After Turkish President Recep Erdogan’s meeting with Russian President Vladimir Putin in St Petersburg, Ankara says the next administration in Syria should be inclusive and secular so that everyone can live with their beliefs. This is as close as Turkey has ever come to accept that Assad has a legitimate role to play.
It is the ‘morning-after’ that needs to be watched when a crucial summit meeting takes place. And, as details become available, it emerges that the meeting between Russian President Vladimir Putin and Turkish President Recep Erdogan at St. Petersburg on August 9 has been exceptionally productive.
Neither side showed interest in labeling the qualitatively new level of relationship in hackneyed terms, but then, it doesn’t matter whether one calls it ‘alliance’, ‘quasi-alliance’ or ‘entente’. What matters is that a profoundly meaningful relationship is commencing.
Russia and Turkey go back far in history and do not need foreplay. The critical mass developed within 48 hours of the conversation in St. Petersburg.
Within a day of Erdogan proposing and Putin accepting the idea of a ‘mechanism’ comprising diplomats, military and intelligence officials of the two sides to discuss the nitty-gritty of Syrian conflict, a composite Turkish delegation took off for Moscow to meet Russian counterparts on August 11.
Evidently, Erdogan traveled to St. Petersburg with an ‘action plan’. In fact, he was accompanied by spy chief Hakan Fidan.
Turkey wants the two sides to take concrete steps. The discussions in Moscow are expected to set the ball rolling.
Again, the Russian decision to convert Hmeymim Air Base as a permanent fully-operational military base in Syria has nothing to do with Erdogan’s visit, but also everything to do with the Turkish-Russian rapprochement.
The Russian Defense Ministry since disclosed the details of the plan for Hmeymim, which includes expanding aircraft apron, improving the air strip, building barracks and a hospital, assigning extra space for large transport aircraft, installation of new radio equipment including air traffic control systems, creating new sites for deployment of Pantsir surface-to-air missile and anti-aircraft artillery weapon systems and so on.
It was in August last year that Russia and Syria signed an agreement allowing Moscow to use Hmeymim for an indefinite period free of charge, but, interestingly, it was on August 9 that an entry in the official data base of Russian Duma showed that Putin has submitted the document for ratification by parliament.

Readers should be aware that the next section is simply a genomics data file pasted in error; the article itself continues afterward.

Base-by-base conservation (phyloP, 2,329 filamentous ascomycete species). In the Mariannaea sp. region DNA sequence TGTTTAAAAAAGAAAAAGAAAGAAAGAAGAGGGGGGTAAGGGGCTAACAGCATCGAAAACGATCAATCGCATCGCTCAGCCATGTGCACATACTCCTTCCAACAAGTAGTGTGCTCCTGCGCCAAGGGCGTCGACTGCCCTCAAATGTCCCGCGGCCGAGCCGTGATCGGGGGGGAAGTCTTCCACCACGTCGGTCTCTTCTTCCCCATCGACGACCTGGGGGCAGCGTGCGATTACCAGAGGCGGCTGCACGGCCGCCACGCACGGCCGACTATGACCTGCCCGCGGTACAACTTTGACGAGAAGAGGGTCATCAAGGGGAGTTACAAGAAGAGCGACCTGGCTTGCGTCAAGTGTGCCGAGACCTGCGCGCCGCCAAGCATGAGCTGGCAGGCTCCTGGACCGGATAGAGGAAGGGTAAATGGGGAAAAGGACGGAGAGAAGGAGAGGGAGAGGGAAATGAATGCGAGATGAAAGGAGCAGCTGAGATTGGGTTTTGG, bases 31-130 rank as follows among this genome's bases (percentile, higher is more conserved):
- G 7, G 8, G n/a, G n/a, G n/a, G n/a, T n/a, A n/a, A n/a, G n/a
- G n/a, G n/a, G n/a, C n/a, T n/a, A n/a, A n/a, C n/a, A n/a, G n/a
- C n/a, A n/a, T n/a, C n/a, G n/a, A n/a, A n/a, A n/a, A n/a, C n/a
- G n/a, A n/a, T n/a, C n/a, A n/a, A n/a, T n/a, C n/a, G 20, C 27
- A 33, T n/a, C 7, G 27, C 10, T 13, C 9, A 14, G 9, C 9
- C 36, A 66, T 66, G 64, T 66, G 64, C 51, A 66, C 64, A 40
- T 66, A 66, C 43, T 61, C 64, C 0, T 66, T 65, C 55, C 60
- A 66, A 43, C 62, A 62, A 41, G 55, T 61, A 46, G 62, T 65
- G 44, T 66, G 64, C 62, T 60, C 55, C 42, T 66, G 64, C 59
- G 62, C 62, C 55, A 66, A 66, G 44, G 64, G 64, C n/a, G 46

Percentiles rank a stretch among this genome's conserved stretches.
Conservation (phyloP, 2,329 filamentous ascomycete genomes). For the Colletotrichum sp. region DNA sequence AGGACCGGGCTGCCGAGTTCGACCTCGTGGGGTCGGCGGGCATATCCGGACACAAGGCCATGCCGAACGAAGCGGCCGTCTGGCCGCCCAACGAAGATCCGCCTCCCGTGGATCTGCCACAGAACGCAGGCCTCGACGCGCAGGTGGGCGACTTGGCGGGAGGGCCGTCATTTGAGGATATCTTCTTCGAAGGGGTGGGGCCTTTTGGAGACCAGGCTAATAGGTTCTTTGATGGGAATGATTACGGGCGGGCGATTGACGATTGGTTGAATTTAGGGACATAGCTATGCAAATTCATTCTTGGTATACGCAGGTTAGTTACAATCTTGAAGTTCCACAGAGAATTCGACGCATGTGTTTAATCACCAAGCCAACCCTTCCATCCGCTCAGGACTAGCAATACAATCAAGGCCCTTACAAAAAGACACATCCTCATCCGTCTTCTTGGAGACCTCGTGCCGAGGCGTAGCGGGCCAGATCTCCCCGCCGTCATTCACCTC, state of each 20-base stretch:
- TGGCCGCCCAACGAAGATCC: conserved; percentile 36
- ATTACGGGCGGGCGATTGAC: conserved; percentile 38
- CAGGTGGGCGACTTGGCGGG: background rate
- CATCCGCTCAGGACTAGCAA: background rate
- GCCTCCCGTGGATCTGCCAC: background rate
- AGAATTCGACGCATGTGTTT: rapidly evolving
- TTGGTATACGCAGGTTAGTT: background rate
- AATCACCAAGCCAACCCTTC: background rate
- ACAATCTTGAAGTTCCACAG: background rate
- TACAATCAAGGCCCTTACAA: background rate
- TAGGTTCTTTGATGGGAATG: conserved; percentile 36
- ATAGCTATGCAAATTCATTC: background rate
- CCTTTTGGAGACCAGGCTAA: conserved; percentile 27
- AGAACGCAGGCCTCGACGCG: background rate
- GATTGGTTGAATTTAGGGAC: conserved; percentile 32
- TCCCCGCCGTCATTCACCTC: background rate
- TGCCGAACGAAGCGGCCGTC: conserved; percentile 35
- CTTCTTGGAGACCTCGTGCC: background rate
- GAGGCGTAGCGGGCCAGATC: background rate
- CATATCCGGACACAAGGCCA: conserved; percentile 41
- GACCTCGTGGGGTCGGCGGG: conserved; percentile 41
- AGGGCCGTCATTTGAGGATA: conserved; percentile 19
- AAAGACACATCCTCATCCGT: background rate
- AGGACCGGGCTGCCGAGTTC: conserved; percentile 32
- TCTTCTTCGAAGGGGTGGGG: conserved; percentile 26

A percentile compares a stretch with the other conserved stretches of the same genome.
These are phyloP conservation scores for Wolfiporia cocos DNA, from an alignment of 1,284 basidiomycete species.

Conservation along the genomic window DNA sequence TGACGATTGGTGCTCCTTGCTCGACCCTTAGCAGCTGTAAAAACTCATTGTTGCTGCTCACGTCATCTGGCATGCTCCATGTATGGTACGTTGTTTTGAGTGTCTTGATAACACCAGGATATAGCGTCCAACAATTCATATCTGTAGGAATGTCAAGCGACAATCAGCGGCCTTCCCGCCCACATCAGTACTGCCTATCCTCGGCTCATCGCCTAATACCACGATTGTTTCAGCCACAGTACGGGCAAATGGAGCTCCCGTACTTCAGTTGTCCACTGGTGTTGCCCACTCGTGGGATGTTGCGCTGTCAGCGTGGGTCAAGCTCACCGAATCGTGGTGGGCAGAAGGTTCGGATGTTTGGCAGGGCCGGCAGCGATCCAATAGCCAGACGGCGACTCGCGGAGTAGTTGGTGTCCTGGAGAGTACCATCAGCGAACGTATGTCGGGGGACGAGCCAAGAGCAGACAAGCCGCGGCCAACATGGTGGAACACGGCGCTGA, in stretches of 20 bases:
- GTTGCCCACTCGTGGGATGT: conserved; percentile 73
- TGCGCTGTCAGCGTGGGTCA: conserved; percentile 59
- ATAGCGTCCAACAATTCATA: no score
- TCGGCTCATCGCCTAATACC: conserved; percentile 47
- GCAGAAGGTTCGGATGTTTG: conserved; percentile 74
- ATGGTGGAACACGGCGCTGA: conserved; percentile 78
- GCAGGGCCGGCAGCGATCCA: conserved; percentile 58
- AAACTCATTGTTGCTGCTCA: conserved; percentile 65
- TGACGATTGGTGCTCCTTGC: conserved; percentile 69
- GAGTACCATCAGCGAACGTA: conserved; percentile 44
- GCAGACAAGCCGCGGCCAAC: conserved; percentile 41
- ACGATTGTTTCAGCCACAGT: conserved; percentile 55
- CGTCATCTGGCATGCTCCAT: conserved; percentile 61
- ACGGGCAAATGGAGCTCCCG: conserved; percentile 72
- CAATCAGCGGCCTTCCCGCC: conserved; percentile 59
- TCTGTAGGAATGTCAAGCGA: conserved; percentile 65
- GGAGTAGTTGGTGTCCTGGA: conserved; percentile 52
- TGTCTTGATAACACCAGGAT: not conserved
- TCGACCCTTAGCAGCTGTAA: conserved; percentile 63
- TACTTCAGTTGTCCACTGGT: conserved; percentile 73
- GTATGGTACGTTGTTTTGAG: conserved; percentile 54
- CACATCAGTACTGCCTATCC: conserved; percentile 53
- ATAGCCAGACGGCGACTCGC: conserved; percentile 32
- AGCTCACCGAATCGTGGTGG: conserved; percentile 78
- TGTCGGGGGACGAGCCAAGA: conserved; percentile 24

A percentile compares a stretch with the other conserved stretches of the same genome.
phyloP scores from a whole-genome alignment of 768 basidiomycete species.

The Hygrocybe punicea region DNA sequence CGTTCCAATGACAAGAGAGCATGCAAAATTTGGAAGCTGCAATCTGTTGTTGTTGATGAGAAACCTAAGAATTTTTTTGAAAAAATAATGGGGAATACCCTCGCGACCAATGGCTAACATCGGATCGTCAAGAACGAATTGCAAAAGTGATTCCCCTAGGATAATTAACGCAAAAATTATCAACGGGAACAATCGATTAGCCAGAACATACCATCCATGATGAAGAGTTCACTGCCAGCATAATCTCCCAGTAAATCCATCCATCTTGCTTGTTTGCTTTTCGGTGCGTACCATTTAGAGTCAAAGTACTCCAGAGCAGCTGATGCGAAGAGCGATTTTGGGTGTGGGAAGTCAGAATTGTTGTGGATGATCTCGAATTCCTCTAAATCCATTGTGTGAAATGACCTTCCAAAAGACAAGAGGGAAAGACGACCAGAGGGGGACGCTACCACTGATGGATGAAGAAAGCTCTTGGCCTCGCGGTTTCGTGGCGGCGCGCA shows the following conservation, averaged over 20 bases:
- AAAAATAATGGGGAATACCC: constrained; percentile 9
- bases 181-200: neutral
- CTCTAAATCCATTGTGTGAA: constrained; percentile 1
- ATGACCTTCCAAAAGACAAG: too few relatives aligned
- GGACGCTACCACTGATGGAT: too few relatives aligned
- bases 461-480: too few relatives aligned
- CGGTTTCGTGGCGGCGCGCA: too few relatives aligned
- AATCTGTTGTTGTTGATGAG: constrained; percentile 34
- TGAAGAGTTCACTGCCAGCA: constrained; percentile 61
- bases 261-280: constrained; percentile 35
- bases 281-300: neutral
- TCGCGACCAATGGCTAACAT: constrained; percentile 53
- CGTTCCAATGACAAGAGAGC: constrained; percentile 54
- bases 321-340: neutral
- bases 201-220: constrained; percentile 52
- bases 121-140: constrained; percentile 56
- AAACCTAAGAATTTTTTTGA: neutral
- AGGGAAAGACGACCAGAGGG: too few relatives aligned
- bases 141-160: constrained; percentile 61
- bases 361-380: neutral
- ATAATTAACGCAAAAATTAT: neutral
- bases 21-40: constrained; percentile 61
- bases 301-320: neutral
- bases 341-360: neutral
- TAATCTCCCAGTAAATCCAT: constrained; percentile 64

Without doubt, a fully operational base in Hmeymim, which is located virtually on the Turkish border, signifies a major geopolitical decision that factors in the Russian-Turkish rapprochement.
At the talks in St. Petersburg, an exchange took place on Turkey resuming operations in Syrian air space (with a view to attack Islamic State), which were suspended following the shooting down of a Russian jet last November.
Turkish Foreign Minister Mevlut Cavusoglu announced on August 10 that Ankara “will again, in an active manner, with its planes take part in operations.”
“Let’s fight against the terrorist group together, so that we can clear it out as soon as possible,” Cavusoglu urged. He added, “We will discuss all the details (with Russia). We have always called on Russia to carry out anti-Daesh (IS) operations together.”
In an upbeat note, he pointed out: “Many countries are engaged in Syria actively. There could be mistakes. In order to prevent that, we need to put into practice the solidarity and cooperation (mechanism) between us (Turkey and Russia) including sharing of real-time intelligence.”
A new ‘comfort level’ is apparent in Cavusoglu’s words. At the military and intelligence level, Moscow senses that Turkey has begun rolling back its support for Syrian extremist groups.
On its part, Moscow announced on August 10 that humanitarian corridors leading out of Aleppo will remain open daily for a limited 3-hour period. Put differently, the military operations to capture the city will continue in top gear and remain top priority.
Of course, the whole world knows that the battle for Aleppo will determine the course of the war. Importantly, for Turkey, it is in Aleppo that its intentions toward the Syrian regime will be put to test.